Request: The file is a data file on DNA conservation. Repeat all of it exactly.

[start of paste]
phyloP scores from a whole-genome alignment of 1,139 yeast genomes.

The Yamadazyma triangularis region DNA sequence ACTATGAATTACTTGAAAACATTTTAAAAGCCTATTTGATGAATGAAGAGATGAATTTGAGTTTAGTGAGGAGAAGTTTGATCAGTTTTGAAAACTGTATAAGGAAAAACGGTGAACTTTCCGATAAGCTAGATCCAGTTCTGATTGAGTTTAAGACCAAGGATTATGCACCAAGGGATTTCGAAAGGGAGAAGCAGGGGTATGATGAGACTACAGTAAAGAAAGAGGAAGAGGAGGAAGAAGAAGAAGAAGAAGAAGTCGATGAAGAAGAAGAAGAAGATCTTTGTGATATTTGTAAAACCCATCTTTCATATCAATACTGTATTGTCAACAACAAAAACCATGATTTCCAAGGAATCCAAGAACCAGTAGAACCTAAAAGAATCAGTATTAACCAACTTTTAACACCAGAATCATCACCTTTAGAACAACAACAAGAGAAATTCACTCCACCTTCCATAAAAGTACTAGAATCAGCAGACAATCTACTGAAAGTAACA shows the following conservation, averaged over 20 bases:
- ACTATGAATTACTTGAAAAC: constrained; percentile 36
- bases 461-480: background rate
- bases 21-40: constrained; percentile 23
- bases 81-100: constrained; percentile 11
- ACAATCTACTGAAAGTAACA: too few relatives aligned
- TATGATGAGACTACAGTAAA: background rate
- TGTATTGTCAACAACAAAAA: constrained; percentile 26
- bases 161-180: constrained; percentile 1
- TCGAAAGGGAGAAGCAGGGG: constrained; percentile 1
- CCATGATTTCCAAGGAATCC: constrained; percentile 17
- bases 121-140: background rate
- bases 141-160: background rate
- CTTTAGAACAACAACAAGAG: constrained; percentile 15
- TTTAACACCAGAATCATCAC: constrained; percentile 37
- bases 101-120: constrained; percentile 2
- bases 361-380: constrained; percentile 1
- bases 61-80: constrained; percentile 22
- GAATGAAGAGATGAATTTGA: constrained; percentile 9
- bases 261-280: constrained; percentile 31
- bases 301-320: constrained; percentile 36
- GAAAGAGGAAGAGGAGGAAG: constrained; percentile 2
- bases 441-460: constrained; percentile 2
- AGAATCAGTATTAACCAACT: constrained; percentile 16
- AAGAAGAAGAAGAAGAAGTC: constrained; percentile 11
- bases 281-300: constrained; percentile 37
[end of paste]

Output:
phyloP scores from a whole-genome alignment of 1,139 yeast genomes.

The Yamadazyma triangularis region DNA sequence ACTATGAATTACTTGAAAACATTTTAAAAGCCTATTTGATGAATGAAGAGATGAATTTGAGTTTAGTGAGGAGAAGTTTGATCAGTTTTGAAAACTGTATAAGGAAAAACGGTGAACTTTCCGATAAGCTAGATCCAGTTCTGATTGAGTTTAAGACCAAGGATTATGCACCAAGGGATTTCGAAAGGGAGAAGCAGGGGTATGATGAGACTACAGTAAAGAAAGAGGAAGAGGAGGAAGAAGAAGAAGAAGAAGAAGTCGATGAAGAAGAAGAAGAAGATCTTTGTGATATTTGTAAAACCCATCTTTCATATCAATACTGTATTGTCAACAACAAAAACCATGATTTCCAAGGAATCCAAGAACCAGTAGAACCTAAAAGAATCAGTATTAACCAACTTTTAACACCAGAATCATCACCTTTAGAACAACAACAAGAGAAATTCACTCCACCTTCCATAAAAGTACTAGAATCAGCAGACAATCTACTGAAAGTAACA shows the following conservation, averaged over 20 bases:
- ACTATGAATTACTTGAAAAC: constrained; percentile 36
- bases 461-480: background rate
- bases 21-40: constrained; percentile 23
- bases 81-100: constrained; percentile 11
- ACAATCTACTGAAAGTAACA: too few relatives aligned
- TATGATGAGACTACAGTAAA: background rate
- TGTATTGTCAACAACAAAAA: constrained; percentile 26
- bases 161-180: constrained; percentile 1
- TCGAAAGGGAGAAGCAGGGG: constrained; percentile 1
- CCATGATTTCCAAGGAATCC: constrained; percentile 17
- bases 121-140: background rate
- bases 141-160: background rate
- CTTTAGAACAACAACAAGAG: constrained; percentile 15
- TTTAACACCAGAATCATCAC: constrained; percentile 37
- bases 101-120: constrained; percentile 2
- bases 361-380: constrained; percentile 1
- bases 61-80: constrained; percentile 22
- GAATGAAGAGATGAATTTGA: constrained; percentile 9
- bases 261-280: constrained; percentile 31
- bases 301-320: constrained; percentile 36
- GAAAGAGGAAGAGGAGGAAG: constrained; percentile 2
- bases 441-460: constrained; percentile 2
- AGAATCAGTATTAACCAACT: constrained; percentile 16
- AAGAAGAAGAAGAAGAAGTC: constrained; percentile 11
- bases 281-300: constrained; percentile 37